Bishop Vosy climbed the hill, and even though it was July, he found that it was covered in snow. A deer was walking in the snow, and its tracks around the hilltop outlined the foundations of the future church. The Bishop was apprised in a vision that the angels themselves had dedicated the future cathedral to them, whence the epithet "Angelic" given to the cathedral of Le Puy.
The great dolmen was left standing in the center of the Christian sanctuary, which was constructed around it; the "fever stone" was re-consecrated as the Throne of Mary. It became the focal point of the shrine to which all the fever sufferers in the province flocked, and with Chartres was the oldest Marian sanctuary in France.(The hymn Salve Regina was written here by Bishop Adhemar de Monteil.)
The cathedral forms the highest point of the city, and we had seen it towering above everything from many vantage points in Le Puy.
The facade, striped in layers of white sandstone and black volcanic breccia, is reached by a flight of 60 huge steps, (though after the long and arduous climb to the top of the hill, it seemed more like 600!!!)
The striking colored stone is connected to remains of fortifications of the 13th century that separated the cathedral precincts from the rest of the city.
The cathedral front is awe-inspiring, and has huge beautiful Romanesque porches across the front. It has three or four levels of arched windows and doors, which look like they have been piled one on top of the other.
But just when we thought we had reached the top of the stairs and crossed through the first frontage, we realized that the steps continued!
But before we continued the climb to the entry door, we saw the famous 10th century cedar doors, which lead to two small chapels. They are carved with intricate biblical scenes and Cufic characters.
After conquering the remaing steps - some of us more slowly than others(!),we stepped inside the beautiful cathedral.
At one end is the Baroque high altar dating from 1729, with lots of gold and decorative elements. Above it, the famous "Black Virgin" is standing and holding near her waist a black- baby Jesus. She wears an elaborate golden filigree crown on her head, as does the baby Jesus. The statue is sometimes dressed in different robes according to the liturgy - from a red robe embroidered with eucharistic symbols of vine branches and wheat, or a white one embroidered in gold.
The Black Madonna
These medieval statues of Mary depict her with dark skin. There are 500 of them in Europe, and at least 180 in France. Some statues were originally light-skinned but have become darkened over time, but others have always been dark. They may symbolize her suffering.
Many of us sat in the front pews and said a prayer, as we did in all of the churches and cathedrals we visited. From this perspective it was really striking to see directly in front of the altar was a modern cubic altar made of onyx with bronze medalions.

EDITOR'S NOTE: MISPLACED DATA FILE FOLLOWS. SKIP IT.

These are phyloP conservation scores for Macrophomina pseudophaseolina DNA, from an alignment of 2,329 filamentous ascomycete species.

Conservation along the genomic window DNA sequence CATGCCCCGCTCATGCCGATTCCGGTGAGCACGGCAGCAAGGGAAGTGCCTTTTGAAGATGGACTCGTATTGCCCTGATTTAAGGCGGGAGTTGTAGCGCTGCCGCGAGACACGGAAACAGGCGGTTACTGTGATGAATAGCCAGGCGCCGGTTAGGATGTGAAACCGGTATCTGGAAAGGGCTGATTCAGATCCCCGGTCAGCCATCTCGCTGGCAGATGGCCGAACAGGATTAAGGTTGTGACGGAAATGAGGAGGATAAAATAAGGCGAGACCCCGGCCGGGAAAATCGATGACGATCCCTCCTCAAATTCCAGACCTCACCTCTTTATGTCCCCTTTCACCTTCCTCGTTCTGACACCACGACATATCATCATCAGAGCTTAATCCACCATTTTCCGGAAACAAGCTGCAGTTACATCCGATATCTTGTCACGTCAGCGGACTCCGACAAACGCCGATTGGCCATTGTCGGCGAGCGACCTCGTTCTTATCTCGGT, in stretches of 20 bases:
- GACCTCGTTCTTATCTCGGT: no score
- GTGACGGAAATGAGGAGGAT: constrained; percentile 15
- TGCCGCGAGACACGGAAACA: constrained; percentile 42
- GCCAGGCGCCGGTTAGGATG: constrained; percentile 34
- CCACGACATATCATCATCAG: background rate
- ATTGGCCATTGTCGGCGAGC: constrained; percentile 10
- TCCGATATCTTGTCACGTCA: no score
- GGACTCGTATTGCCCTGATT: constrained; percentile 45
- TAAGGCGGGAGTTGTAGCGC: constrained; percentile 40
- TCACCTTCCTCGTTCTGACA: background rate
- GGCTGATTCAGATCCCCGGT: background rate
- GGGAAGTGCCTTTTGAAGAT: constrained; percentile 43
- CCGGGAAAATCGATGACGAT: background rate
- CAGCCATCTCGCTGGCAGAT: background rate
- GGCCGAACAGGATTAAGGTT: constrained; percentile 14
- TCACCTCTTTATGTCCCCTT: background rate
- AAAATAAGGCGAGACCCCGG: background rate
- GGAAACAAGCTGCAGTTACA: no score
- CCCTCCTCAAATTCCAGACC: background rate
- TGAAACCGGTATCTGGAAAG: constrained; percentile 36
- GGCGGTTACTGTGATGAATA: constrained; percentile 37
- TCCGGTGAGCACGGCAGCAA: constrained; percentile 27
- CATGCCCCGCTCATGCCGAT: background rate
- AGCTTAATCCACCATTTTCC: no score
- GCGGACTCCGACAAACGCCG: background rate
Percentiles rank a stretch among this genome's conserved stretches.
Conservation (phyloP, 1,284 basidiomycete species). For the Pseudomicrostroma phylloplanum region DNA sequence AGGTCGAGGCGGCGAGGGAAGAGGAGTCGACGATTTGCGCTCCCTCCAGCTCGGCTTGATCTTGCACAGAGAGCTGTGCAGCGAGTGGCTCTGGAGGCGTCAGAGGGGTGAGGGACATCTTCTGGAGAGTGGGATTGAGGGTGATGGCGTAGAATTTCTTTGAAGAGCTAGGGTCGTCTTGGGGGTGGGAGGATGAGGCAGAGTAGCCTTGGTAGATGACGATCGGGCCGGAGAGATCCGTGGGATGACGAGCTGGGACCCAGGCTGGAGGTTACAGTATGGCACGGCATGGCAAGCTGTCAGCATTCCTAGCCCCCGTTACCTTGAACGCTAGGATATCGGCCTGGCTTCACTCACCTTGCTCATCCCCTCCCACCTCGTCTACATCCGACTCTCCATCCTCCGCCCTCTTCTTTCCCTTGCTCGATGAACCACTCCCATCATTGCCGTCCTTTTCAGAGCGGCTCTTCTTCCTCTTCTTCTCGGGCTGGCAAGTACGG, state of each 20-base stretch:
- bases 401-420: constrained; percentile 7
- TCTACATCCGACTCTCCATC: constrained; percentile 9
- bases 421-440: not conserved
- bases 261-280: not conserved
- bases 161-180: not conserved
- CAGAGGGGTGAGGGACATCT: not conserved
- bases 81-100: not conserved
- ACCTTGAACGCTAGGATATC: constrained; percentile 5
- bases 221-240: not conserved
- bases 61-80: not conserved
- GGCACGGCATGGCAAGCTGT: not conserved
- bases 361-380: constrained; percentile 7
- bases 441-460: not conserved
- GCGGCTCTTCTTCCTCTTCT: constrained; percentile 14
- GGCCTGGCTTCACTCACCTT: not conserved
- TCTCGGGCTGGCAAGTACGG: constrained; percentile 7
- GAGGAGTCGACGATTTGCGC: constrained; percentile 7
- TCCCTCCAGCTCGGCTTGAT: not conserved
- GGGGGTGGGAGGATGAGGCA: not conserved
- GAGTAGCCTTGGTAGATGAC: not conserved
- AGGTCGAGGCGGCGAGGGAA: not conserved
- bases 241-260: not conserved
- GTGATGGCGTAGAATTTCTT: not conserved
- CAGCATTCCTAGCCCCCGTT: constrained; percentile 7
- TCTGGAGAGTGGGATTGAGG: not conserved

In a side apse, there is a six-foot-long slab of black stone - part of the 'fever stone' that is according to tradition, the origin of the cathedral and the Marion worship here. Sr. Jacqueline told us that it is still reputed to have healing properties for those who stand on it, so several of us did so, and we said a prayer to Mary for our healing and that of our families and friends.
One of the most spectacular things in the cathedral is the huge magnificent pipe organ in the back at the end of the nave. It was installed at the end of the 17th century. It is placed one bay forward from the back wall, so that it can be seen from both sides.
To this day, Catholic pilgrims starting their journey to Santiago de Compostela gather here to be blessed each morning. The cathedral has been a Unesco World Heritage Site since 1998, as part of the "Routes of Santiago de Compostela in France".
Behind the cathedral and through small twisting cobblestone streets is the nearby cloister. The four galleries of the cloister were constructed during the same era as the cathedral.
It is a sublime open air space, from which you can see the upper part of the cathedral, the nave, the cupola, and the bell tower. In the distance, you can see the giant statue of the virgin Mary.
The cloister is Romanesque art at its best, supported on monolithic columns with intricate iron gates. The double arches are gorgeous, made of red, ochre, white, and black diamond shapes and mosaics. It is said to be similar to the mosque in Cordoba, Spain, possibly inspired by pilgrimages to Compostella.
An elaborate frieze runs above the arcades, and includes such amazing carvings as a depiction of Eve struggling with an eagle, and a lion with the acanthus symbolizing victory over evil.